Bilateral ties are uncertain, and the regional challenge is deeper
Prime Minister (PM) Narendra Modi ushered in the New Year with a set of phone calls with some of India’s most important neighbours. He spoke to both the Sri Lankan President Gotabaya Rajapaksa and Prime Minister Mahinda Rajapaksa; he exchanged greetings with Bhutan’s monarch, King Jigme Khesar Namgyel Wangchuck and Prime Minister Lotay Tshering. And he spoke to Bangladesh’s PM Sheikh Hasina, Nepal’s PM KP Sharma Oli, and Maldives President Ibrahim Mohamed Solih. All these conversations indicate yet again the PM’s continued commitment to the government’s “neighbourhood first” policy and the special strategic, political, and economic place India’s smaller neighbours have in the country’s foreign policy matrix.
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There are two elements of the neighbourhood policy that merit attention. South Asian Association of Regional Countries (Saarc) leaders were present at PM Modi’s swearing in when he first took office. When Mr Modi took oath for the second time last year, it was not Saarc, but leaders of the Bay of Bengal Initiative for Multi-Sectoral Technical and Economic Cooperation (Bimstec) who were invited to the ceremony. This was the clearest sign that India would prioritise Bimstec as a regional grouping, for it believed that Pakistan’s presence made Saarc untenable. It is not a coincidence that four of the countries the PM reached out to are Bimstec members. But the organisation, beyond getting high political attention, has not been effective in boosting regional economic integration and connectivity.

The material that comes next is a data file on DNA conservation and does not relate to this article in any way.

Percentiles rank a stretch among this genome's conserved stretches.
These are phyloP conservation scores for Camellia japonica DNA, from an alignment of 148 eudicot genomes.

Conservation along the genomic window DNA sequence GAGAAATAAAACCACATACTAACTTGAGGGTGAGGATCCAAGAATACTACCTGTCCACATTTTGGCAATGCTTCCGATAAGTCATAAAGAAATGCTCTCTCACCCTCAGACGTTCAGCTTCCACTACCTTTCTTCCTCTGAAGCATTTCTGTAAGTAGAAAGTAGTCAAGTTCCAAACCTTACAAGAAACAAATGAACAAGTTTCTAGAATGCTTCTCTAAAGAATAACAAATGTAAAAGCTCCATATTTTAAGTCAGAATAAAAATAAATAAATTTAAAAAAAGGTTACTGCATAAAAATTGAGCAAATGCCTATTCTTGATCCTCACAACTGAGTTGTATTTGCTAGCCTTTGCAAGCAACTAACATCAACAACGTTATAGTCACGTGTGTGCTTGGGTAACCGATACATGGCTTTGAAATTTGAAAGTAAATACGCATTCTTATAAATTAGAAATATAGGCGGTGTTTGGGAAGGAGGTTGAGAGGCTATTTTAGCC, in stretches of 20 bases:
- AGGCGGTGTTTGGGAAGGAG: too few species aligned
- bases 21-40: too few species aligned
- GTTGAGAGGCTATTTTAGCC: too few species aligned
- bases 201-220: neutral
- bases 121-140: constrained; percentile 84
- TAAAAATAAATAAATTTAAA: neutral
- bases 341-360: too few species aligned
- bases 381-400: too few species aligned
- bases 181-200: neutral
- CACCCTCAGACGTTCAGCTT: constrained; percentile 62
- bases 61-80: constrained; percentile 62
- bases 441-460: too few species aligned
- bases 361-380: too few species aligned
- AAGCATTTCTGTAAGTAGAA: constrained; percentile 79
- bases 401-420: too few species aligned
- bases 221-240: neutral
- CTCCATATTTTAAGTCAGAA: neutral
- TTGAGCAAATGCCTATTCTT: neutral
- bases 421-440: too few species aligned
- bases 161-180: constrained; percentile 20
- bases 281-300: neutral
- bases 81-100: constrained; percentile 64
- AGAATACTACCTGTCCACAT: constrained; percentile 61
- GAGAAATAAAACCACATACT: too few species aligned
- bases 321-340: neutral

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But the greater concern is bilateral ties, especially in the backdrop of growing Chinese political and economic engagement in all these countries. In Sri Lanka, India displayed deft diplomacy in engaging with the Rajapaksa’s — but there is a slow return to both Sinhalese majoritarianism and a degree of authoritarianism. This will hurt Indian attempts to have a resolution of the Tamil issue. In Nepal, the Oli-led communist government has deepened cooperation with China on an unprecedented scale, brought in legislations to curb media and civil society, and has made no effort to address the issues of ethnic minorities. This will all undermine Indian efforts to have an inclusive and friendly Nepal. With Bangladesh, arguably India’s closest neighbour in the region, the Citizenship (Amendment) Act has led to deep misgivings about India’s intent, and the political rhetoric emanating from Delhi’s leadership has not helped. All of these just show that translating neighbourhood first into tangible outcomes will be a hard task ahead for Delhi.
Source: Hindustan Times | Editorial
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